I’ve seen a lot of time-lapse films. In the past few years it seems like there’s been a surge of them. (I love the opening to Netflix’s original series “House of Cards” by the way). You can have all kinds of time-lapses. Ones with movement. Ones without. Time-lapses of the city. Time-lapse of nature.
If you’re a time-lapse photographer, I suspect one of the biggest challenges is how you set yourself apart? Perhaps you become an expert of timelapses in a particular area. Perhaps you become an expert at nighttime timelapses. Perhaps you become known for time-lapses done with a tilt-shift. Whatever you do to set yourself apart, it’s really got to stand out, otherwise how do you distinguish yourself from the thousands of other time-lapse photographers and filmmakers?
Well, a month or so ago I came across a timelapse film that did just that. It was originally brought to my attention by Planet Mitch when I guest hosted on Carl Olson’s Digital Convergence Podcast. The name of the film is “Mountains in Motion” by The Upthink Lab. It it takes timelapse to a whole new level.
Once Again, The Power of Story Prevails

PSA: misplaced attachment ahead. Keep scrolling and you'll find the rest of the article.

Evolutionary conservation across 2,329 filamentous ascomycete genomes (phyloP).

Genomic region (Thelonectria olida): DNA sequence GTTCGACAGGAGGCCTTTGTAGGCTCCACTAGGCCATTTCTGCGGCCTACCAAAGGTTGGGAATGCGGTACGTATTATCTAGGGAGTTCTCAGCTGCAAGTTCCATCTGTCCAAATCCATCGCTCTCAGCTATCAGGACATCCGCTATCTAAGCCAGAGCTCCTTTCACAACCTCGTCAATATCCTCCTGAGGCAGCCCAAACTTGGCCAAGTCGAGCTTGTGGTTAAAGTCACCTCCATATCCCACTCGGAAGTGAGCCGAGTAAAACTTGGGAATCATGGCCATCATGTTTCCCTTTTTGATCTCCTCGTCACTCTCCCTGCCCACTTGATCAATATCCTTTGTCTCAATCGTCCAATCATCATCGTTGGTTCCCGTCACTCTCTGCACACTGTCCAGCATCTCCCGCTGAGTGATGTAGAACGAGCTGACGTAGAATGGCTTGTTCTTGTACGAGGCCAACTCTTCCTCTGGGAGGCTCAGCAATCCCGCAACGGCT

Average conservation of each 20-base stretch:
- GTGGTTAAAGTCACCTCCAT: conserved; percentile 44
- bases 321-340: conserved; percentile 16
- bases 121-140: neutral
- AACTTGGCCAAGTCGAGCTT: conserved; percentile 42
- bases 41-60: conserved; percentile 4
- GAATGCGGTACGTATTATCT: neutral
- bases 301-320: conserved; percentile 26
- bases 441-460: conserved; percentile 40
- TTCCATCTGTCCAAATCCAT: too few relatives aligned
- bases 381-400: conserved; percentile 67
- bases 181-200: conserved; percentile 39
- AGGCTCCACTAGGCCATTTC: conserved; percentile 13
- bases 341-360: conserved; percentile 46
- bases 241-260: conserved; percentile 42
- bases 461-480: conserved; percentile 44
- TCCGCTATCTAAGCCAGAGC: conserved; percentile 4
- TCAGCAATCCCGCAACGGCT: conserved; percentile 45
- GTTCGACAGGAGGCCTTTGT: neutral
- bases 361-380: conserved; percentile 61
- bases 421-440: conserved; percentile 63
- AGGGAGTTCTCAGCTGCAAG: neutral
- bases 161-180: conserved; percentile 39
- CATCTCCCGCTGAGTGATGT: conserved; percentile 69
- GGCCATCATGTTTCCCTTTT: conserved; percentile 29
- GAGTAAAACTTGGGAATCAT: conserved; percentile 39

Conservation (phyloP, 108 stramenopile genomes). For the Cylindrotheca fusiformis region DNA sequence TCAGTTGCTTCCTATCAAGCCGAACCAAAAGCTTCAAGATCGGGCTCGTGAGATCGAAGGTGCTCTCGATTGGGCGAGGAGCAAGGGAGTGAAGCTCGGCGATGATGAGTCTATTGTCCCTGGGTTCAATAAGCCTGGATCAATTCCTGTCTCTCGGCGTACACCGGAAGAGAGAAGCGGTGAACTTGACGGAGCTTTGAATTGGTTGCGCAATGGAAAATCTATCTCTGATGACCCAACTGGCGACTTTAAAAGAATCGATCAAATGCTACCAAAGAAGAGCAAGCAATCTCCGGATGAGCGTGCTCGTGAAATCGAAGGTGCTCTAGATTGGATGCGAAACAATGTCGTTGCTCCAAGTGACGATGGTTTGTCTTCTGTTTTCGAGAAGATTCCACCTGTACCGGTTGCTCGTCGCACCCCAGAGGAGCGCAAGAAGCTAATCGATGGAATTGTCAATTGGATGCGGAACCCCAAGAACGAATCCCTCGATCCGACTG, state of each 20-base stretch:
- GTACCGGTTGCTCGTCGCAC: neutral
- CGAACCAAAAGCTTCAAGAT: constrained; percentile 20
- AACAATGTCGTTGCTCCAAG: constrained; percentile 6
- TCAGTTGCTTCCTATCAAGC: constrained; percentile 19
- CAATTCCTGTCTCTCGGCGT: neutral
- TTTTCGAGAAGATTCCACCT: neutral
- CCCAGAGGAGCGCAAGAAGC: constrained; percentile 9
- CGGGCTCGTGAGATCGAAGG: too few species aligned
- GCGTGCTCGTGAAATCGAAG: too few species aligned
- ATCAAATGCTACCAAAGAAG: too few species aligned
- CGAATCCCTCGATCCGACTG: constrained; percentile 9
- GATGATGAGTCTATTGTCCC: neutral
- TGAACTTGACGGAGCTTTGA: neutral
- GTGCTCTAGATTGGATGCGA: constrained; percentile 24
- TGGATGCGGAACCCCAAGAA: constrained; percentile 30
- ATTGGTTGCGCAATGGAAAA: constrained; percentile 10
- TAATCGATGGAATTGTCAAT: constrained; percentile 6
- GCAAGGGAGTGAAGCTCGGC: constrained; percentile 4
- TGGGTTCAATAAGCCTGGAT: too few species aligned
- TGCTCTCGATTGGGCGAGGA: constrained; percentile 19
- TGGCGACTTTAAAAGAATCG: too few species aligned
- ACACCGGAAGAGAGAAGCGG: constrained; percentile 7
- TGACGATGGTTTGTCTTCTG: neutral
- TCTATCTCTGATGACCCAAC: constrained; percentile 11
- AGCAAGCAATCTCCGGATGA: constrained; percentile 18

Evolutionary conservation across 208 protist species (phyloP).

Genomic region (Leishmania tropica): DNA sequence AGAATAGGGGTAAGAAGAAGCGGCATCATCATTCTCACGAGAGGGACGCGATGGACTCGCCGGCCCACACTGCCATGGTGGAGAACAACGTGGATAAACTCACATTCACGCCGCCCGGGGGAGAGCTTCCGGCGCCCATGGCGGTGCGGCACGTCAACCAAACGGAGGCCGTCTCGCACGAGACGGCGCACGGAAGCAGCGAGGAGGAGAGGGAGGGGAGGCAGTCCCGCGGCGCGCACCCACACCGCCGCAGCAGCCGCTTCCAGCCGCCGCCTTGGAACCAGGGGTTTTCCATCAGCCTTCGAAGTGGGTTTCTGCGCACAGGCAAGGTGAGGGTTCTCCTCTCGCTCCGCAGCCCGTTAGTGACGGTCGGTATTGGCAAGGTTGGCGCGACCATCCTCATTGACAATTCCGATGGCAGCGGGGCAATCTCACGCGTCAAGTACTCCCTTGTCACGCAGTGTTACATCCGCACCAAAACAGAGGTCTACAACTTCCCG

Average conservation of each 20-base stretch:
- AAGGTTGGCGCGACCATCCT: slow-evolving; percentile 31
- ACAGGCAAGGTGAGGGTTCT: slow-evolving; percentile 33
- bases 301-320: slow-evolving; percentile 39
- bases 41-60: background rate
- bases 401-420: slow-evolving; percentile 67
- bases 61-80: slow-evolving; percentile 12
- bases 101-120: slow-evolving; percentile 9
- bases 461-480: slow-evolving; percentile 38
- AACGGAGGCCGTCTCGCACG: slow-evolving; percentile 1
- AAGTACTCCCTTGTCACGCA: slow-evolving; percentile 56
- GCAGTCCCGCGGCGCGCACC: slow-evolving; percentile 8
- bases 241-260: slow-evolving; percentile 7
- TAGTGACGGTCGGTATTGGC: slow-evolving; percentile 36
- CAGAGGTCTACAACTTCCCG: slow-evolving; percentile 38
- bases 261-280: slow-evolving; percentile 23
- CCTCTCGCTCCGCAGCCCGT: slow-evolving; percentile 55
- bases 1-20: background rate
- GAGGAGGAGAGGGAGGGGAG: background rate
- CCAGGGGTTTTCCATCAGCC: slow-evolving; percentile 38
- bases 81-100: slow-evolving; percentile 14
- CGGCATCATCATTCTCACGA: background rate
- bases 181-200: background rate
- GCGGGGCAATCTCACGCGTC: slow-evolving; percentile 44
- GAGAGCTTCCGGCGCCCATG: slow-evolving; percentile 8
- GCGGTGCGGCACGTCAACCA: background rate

What makes “Mountains in Motion” so special is that it combines timelapse photography with other forms of the filmmaking medium. But it does it in a way that it fully integrated into the story. In other words, it’s not just a short film that has a timelapse thrown in. There is no doubt that the meat of the film is the timelapse itself. But it integrates an original story that is woven into the fabric of the timelapse. They play on each other. The timelapse could work by itself without the story, but it is elevated to so much more with the narration and the characters.
The Comfortable Silences
The original score by Michael Wynne is truly terrific. I’m sure you can sit and listen to it for hours. It helps make the film what it is. But I also love how the film uses silence. There are times when that beautiful score subsides and you just hear the mountains and the whisper of the wind. It adds to the pacing that helps carry you through the film. It’s a great example of how to use silence in storytelling.
How Are You Being Different?
If you haven’t already seen this, take some time to watch it. Then ask yourself, “What am I doing to make my work stand out and be different?”